• The Criminal Code says that a sentence must be proportional to the harm committed. A judge can also increase or decrease a sentence under certain circumstances.
      • If there are mitigating circumstances (circumstances of the crime that reduce the responsibility of the offender), the penalty may be decreased.
    • Proportionality of Sentencing
      • If there are aggravated circumstances (circumstances of the crime that increase the responsibility of the offender), the penalty may be increased.
      • Parliament defines aggravating circumstances as an offender’s bias or hatred towards the victim; evidence that the offender abused a spouse or child, abused a position of trust or authority in relation to the victim, or committed the crime in association with a criminal organization.
    • Proportionality of Sentencing
      • According to the Criminal Code, judges are also directed to:
        • give similar sentences for similar offenders committing similar offences in similar circumstances.
        • not impose consecutive sentences that are unduly long or harsh
        • not deprive offenders of their liberty if less restrictive options are available
        • consider all options other than imprisonment that are reasonable, especially for Aboriginal offenders
    • Sentencing – Imprisonment & Diversion Programs
      • For most people, the word “sentencing” means imprisonment. However, society’s views towards appropriate sentencing have been changing. Because of the high cost of maintaining the prison system, diversion programs – sentences that keep offenders out of the prison system – are increasing.
      • Diversion programs are less costly than prison; they prevent the accused from socializing with other convicts; and they allow the accused to repay society in a more meaningful way.
    • Absolute/Conditional Discharge
      • If a sentence is less than 14 years and the crime carries no minimum sentence the offender may receive an absolute discharge or a conditional discharge .
      • In either case, no conviction is recorded against the offender. Generally, a discharge is granted when it is the offender’s first offence, or when the publicity attached to the case is so negative it becomes a kind of penalty. A discharge must be in the best interests of the accused and that it must not be contrary to the public interest.
      • An absolute discharge is effective immediately with no conditions attached. A conditional discharge means that the accused can avoid a record of conviction provided he or she follows certain conditions laid out by the judge in a probation order at the time of sentencing.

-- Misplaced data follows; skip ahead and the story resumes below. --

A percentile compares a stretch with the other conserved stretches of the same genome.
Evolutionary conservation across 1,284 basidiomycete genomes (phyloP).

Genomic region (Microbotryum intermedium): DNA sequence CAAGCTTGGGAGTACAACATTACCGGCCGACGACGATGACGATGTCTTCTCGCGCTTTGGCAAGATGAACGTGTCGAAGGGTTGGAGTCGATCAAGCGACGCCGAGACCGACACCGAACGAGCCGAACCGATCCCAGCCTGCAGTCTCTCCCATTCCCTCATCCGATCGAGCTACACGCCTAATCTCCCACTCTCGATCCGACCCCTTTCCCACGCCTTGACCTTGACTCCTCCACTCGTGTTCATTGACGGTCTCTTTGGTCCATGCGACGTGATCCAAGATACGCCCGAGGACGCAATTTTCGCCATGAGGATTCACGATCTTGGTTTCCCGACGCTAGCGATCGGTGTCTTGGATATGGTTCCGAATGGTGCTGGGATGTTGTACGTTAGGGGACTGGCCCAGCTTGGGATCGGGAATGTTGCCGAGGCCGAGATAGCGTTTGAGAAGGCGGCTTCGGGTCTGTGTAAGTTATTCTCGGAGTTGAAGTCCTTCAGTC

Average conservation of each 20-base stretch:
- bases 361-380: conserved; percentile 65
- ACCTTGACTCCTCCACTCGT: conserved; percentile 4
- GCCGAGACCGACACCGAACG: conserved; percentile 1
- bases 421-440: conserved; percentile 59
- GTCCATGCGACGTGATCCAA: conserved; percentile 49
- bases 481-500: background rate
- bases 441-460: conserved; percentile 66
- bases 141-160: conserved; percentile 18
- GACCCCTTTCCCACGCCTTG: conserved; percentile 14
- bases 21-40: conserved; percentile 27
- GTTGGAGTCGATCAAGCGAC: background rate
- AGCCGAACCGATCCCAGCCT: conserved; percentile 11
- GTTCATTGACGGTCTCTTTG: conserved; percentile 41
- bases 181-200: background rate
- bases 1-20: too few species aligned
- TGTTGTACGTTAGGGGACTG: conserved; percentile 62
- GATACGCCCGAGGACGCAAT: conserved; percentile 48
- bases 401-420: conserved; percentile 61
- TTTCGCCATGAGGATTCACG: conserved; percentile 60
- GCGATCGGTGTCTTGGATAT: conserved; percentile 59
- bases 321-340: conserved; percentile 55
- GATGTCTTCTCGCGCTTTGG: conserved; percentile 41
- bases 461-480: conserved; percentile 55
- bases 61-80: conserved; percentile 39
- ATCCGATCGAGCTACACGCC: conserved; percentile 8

• Suspended Sentence/Probation
      • A judge may also give a suspended sentence after considering the age and character of the accused and the nature of, and the circumstances surrounding, the offence. When the sentence is suspended, it is delayed. If the offender meets certain conditions, it will never be served.
      • The offender still has a record of conviction and could be placed on probation for up to three years. Probation orders can be used in addition to fines and in addition to sentences of less than two years. A suspended sentence cannot be given when there is a minimum sentence required by the Criminal Code.
    • Conditional Sentence
      • If a sentence is less than two years and the crime carries no minimum sentence, the judge may impose a conditional sentence. The judge sentences the offender to a term of less than two years in a prison, but allows the offender to serve the time in the community.
      • The judge must be satisfied that the offender will not endanger the safety of the community. A conditional order is issued, requiring the offender to keep the peace, be of good behaviour, and appear before the court when asked. There may be additional orders to abstain from drugs and alcohol and not carry a weapon.
    • Conditional Sentence
      • Allowing offenders to serve their sentence in the community has been hotly debated in Canada. Since most prison sentences are less than two years, and few offences provide a minimum sentence, most offenders are eligible for a conditional sentence.
        • The result is that people who have committed some serious crimes – sexual assault, assault with a weapon, theft, trafficking, and other violent offences – can serve their sentences in the community.
      • Conditional sentences are intended to be heavier than suspended sentences. In reality, however, there is not much difference in their application by the courts.
    • Suspension of a Privilege
      • Many offences call for the suspension of a social privilege, such as a driver’s licence or licence to serve liquor in a restaurant. A person whose driver’s licence has been suspended will usually have to surrender it before leaving the courtroom.
      • In many jurisdictions, authorities can refuse to issue or renew a licence if a fine has not been paid. This measure has been introduced to reduce the large backlog of unpaid fines and to encourage respect for the decisions of the court.
    • Peace Bond
      • A peace bond is a court order requiring a person to keep the peace and be of good behaviour for up to 12 months. A peace bond is often used in minor assault cases.
      • Under the Criminal Code, someone who reasonably believes that another person will injure him or her, harm family members, or damage property can apply to have that person enter a peace bond.